Language has long been equated with cultural clout - the "perfect instrument of empire," as Spain's Queen Isabella was said to have been told by an adviser.
Today, the world's empires may be in retreat but active movements to leverage language for power have surged worldwide.
The number of spoken languages, (6,500 by one estimate) has been slowly dwindling, with half said by linguists to be endangered or close to extinction. But new-style "imperialists" and revolutionaries have made language a key weapon in their political arsenals.
And so, China moves to push English out of Hong Kong schools and rid the territory of its old colonial master, Britain; a proposal in California to teach "black English" (or "ebonics") touches off a firestorm among Americans; Quebec looks for ways to force English-speaking Canadians to honor French; and France tries to keep the mother tongue alive in its former African and Asian colonies.
"There is now a popular thesis on the clash of civilizations or cultures replacing the geopolitical rivalry of nation-states," says Francis Beer, a professor who teaches about language and politics at the University of Colorado at Boulder.
"One could reformulate this as the 'clash of languages,' since these are the major vehicles that carry cultures. The politics of language is being played out everywhere," he says.
The battles form on many lines, from ethnic groups reaching back to old dialects to stake out distinctive identities, to proponents of "political correctness" weaving a complex language of euphemism.
Some of it is simple semantics: One person's terrorist is another's freedom fighter.
But language politics runs much deeper than that. Nationalities and ethnicities have a great deal at stake. Their existence can be on the line.
"Language has always been political," says Alvino Fantini, director of bilingual and multicultural education at the School for International Training in Brattleboro, Vt. "We have everything invested in the language we use and speak as 'official' or 'important.' "
Consider the Francophone world. "Franglais" is an unwelcome variation on the mother tongue that has taken root as English has crept in.
It's tough to separate language and cultural identity. And the influx of foreign words, widespread in Canada's separatist province of Quebec, is widely viewed as an invasion.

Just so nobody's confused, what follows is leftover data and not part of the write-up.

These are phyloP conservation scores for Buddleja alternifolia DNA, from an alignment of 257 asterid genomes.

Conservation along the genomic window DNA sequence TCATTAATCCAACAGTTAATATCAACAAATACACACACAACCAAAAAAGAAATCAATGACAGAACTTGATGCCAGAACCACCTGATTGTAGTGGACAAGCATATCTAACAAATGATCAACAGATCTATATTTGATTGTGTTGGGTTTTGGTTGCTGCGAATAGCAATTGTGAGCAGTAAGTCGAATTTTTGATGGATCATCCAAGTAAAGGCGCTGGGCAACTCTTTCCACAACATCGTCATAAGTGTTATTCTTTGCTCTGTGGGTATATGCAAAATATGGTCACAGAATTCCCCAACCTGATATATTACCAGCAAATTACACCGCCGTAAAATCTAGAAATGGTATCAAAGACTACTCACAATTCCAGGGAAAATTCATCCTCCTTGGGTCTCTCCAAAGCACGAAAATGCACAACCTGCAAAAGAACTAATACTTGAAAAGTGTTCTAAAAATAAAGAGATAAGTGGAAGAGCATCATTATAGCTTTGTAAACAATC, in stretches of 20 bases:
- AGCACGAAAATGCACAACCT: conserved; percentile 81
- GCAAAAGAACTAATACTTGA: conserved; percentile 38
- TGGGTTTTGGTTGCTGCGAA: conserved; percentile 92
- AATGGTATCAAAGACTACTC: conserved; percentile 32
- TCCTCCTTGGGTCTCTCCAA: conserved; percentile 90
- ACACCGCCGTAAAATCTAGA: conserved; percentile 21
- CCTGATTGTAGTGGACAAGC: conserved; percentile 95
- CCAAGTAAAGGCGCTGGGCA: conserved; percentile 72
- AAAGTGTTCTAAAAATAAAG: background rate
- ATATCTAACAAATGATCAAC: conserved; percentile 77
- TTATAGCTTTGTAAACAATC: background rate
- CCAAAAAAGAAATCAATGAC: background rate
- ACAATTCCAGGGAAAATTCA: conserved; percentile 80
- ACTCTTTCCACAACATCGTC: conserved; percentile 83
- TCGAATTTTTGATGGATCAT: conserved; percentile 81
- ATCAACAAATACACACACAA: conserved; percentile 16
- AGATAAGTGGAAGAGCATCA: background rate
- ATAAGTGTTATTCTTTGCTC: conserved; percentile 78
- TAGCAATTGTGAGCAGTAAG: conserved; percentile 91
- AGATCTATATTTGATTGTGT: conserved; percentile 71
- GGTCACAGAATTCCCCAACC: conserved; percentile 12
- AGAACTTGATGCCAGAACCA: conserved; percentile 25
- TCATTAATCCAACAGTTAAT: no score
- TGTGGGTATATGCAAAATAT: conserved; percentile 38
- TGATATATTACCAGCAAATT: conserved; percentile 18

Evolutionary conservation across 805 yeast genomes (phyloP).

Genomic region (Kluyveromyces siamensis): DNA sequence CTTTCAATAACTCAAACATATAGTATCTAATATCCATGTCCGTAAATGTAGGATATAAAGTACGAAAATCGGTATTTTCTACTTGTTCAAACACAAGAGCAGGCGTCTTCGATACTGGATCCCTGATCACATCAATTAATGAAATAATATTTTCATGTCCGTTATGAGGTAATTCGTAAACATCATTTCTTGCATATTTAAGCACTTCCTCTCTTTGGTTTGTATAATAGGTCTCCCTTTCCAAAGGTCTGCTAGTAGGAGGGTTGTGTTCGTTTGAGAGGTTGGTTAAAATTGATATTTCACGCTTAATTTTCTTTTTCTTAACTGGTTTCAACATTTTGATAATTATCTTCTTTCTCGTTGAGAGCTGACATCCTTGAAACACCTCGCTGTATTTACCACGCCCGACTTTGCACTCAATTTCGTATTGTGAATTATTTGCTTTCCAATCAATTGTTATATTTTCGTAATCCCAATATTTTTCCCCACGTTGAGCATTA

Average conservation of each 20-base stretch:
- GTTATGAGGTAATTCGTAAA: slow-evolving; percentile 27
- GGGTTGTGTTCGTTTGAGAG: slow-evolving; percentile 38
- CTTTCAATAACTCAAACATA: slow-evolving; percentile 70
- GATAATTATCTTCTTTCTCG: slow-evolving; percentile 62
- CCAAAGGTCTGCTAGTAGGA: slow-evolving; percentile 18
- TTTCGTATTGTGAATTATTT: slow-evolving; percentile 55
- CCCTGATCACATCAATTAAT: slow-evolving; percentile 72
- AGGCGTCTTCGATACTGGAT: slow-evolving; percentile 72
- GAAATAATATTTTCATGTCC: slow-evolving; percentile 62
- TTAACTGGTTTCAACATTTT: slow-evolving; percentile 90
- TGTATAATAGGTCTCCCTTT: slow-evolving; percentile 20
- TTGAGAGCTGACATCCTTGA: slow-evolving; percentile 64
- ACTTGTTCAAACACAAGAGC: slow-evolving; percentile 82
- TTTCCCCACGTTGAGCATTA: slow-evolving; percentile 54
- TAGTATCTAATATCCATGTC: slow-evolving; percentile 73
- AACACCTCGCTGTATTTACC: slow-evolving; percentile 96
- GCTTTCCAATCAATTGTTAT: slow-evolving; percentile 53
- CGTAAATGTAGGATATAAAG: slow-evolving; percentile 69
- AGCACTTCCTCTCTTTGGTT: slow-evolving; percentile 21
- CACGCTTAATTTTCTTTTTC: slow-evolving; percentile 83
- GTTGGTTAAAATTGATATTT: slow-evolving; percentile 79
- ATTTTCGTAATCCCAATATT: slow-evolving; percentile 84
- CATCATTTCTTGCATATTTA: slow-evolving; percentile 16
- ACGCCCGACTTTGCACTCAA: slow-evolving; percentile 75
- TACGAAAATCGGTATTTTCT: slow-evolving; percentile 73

There, legal limits have been set to shore up pure French, which many Quebeckers use tenaciously, hoping to fend off assimilation by the English-speakers who surround them.
"Linguists often define [language] as a tool for communication," says Dr. Fantini. "But the other side, seldom discussed, is that it is also used to excommunicate. It's a question of who we enfranchise and who we disenfranchise."
It can also be used to gain cultural inroads, though there is no guarantee against roadblocks. Last month, the Vietnamese capital of Hanoi was "all smiles," as one US newspaper reported, as representatives from some 50 French-speaking countries poured into the former capital of French Indochina for the 7th Francophone Summit, the first French-speaking summit held in Asia.
Still, the city had to scramble to find French-speakers to play host efficiently. France may be Vietnam's best Western trading partner, but less than 1 percent of Vietnamese reportedly have a "satisfactory command" of French.
In the largely monolingual United States, debates over language have long raged in schools. The children of 19th-century immigrants were given instruction in any number of languages.
But by the turn of the century, immigrants from eastern and southern Europe raised fears of "a babel of tongues," as Iowa Gov. William L. Harding put it. Resistance began to grow.
The two world wars and the increased presence of Spanish-speakers had their own to-and-fro effects in the ensuing decades: a tilt toward xenophobia, a tilt toward grudging acceptance. Currently, second-language education is fairly widely encouraged, though its abolition is still mulled over by states from time to time.